Subtract your home value from your principal balance
The final step is a simple math problem that will show whether you’re underwater:
Value – Balance = Equity
If, for example, your home is worth $200,000 and you owe $225,000 on your mortgage, the equation will look like this:
$200,000 – $225,000 = -$25,000
In this scenario, you’re $25,000 underwater on your home loan.
Problems with underwater mortgages
An underwater mortgage doesn’t always have a negative impact on a homeowner. If your mortgage is affordable and you’re not planning to sell or refinance, you might not worry about it at all. However, when that’s not the case, an underwater mortgage can put you at a serious disadvantage.
Lenders protect themselves against default by limiting how much of your equity you can refinance. The limit might be 80% for a cash-out refinance, for example, or 95% for a rate-and-term refinance. But if you have negative equity, you have nothing to draw against.
Even in the event you find a loan that lets you refinance 100% of your home’s value, the new loan won’t fully repay the underwater one. In that case, you’ll have to pay enough cash at closing to make up the difference.
Also See: How to Refinance Your Mortgage in 6 Easy Steps
Most mortgage loans have a due-on-sale clause that makes the loan due in full when the owner sells. In the case of an underwater mortgage, where the sale won’t cover the amount needed to pay off the loan, you’ll need enough cash at closing to make up the difference.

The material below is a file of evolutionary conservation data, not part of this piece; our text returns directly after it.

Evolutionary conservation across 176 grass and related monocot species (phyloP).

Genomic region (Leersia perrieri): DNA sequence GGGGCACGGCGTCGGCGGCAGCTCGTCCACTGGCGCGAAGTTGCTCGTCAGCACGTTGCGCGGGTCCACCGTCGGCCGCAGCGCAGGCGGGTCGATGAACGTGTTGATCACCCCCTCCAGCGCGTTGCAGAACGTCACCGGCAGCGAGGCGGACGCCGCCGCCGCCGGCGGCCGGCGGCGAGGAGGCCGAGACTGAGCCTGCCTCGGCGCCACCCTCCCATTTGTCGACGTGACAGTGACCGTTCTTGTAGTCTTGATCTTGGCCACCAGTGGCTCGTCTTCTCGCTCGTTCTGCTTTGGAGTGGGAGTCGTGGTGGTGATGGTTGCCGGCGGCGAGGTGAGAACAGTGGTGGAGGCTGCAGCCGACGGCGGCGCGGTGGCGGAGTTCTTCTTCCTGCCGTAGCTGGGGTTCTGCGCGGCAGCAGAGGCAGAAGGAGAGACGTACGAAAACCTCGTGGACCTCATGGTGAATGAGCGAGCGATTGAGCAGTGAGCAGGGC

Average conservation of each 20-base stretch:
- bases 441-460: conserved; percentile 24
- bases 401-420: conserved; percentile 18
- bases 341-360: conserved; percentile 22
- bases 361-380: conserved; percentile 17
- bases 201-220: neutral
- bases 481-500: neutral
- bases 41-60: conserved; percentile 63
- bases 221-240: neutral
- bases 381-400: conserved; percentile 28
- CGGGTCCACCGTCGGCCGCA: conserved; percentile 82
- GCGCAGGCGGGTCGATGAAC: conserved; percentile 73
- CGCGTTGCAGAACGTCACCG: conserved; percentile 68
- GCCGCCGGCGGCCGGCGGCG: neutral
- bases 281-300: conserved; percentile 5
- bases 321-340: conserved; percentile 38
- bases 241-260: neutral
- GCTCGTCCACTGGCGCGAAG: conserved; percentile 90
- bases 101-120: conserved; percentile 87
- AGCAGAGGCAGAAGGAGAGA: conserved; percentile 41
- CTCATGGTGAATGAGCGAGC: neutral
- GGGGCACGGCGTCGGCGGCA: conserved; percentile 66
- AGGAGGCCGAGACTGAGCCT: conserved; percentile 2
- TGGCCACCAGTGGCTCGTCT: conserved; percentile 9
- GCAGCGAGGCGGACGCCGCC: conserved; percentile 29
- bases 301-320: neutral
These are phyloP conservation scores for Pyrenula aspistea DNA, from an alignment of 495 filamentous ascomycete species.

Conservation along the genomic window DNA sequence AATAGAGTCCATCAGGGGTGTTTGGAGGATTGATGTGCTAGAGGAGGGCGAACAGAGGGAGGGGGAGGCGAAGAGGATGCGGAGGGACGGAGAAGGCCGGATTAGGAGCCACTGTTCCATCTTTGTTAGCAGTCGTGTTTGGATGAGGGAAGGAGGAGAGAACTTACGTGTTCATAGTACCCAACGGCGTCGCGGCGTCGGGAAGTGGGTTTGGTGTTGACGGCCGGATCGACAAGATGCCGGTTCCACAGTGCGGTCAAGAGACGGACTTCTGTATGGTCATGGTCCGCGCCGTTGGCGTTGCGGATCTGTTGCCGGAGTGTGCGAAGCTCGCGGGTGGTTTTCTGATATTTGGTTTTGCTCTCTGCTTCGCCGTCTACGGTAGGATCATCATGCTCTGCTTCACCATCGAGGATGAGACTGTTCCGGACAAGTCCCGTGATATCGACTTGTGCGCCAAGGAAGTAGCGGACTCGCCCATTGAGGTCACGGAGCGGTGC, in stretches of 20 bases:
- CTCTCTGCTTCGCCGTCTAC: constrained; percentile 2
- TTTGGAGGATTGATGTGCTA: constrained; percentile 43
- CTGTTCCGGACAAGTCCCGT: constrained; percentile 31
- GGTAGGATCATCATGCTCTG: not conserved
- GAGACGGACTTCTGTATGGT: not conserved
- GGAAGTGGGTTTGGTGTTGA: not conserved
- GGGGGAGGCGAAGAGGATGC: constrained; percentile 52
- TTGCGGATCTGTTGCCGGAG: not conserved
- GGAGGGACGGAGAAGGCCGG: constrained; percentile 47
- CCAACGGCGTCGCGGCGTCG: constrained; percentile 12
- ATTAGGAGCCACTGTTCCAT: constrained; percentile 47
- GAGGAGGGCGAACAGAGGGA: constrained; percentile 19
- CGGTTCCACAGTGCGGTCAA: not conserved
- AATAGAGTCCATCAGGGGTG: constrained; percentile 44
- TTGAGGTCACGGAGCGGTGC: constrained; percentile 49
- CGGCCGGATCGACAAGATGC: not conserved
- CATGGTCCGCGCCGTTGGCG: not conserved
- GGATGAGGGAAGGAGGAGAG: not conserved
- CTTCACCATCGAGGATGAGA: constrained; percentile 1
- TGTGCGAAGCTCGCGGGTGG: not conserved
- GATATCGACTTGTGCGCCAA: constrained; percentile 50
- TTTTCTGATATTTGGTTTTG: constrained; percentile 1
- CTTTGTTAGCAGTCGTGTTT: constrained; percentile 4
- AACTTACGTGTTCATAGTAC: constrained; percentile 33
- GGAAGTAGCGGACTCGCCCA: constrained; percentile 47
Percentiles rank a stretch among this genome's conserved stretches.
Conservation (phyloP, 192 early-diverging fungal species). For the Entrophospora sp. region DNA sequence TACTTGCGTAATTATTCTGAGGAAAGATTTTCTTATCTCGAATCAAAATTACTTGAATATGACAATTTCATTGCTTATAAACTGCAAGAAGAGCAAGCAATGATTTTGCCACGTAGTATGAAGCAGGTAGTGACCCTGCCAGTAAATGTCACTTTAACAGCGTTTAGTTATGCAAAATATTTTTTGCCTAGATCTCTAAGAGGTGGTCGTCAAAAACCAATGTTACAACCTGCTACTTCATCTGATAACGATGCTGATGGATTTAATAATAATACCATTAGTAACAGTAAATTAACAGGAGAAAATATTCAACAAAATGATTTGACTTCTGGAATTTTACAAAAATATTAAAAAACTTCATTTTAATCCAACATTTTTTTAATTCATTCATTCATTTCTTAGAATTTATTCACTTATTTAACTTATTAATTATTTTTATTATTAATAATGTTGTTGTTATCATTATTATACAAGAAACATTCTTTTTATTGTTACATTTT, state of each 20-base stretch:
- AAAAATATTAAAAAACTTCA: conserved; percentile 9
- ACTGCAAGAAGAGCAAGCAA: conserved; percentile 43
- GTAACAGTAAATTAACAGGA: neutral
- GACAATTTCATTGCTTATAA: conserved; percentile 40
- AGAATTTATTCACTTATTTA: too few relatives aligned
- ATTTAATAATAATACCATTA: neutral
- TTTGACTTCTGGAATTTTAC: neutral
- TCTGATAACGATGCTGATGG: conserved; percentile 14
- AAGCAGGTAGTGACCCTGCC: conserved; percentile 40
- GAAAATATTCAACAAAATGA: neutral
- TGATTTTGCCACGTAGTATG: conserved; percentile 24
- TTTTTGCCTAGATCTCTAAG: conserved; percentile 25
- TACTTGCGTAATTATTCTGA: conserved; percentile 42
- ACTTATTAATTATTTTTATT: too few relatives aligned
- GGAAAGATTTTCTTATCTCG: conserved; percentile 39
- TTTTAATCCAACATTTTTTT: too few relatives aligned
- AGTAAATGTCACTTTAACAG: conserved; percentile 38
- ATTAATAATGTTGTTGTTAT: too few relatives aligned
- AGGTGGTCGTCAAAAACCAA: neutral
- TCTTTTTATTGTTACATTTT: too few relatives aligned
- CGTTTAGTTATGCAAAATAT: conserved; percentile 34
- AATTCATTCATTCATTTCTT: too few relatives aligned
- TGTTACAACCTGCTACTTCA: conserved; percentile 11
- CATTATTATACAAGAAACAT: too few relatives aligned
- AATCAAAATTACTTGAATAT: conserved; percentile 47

Your lender can’t foreclose simply because you’re underwater, but being underwater increases your risk of foreclosure because it limits your options. Since you might not be able to refinance or sell the home, there’s a greater chance of your home going into foreclosure if you can no longer keep up with the mortgage payments.
Underwater mortgage options
You don’t necessarily have to take action when your mortgage is underwater, but it’s probably a good idea, even if only to ward off future problems. If you’re already struggling, a quick response can keep you from losing your home.
Stay in your home
The simplest option is to remain in your home and continue making your regular mortgage payments. By paying down your principal balance, you’ll continue to build equity. Consider making extra principal payments to pay down your loan balance faster.
You can also try to increase the value of your home. Home remodeling projects rarely generate a positive return on investment unless you can do the work yourself, but simple jobs that improve curb appeal can give your home value a boost for little cost beyond elbow grease.
Tip: If you can’t afford to make extra principal payments or remodel your home, sit tight and wait for a market cycle more favorable to sellers. This can right your mortgage naturally as values appreciate.
Refinancing an underwater mortgage is tricky because you typically need equity to do it. However, you might be in luck if your loan is backed by Freddie Mac.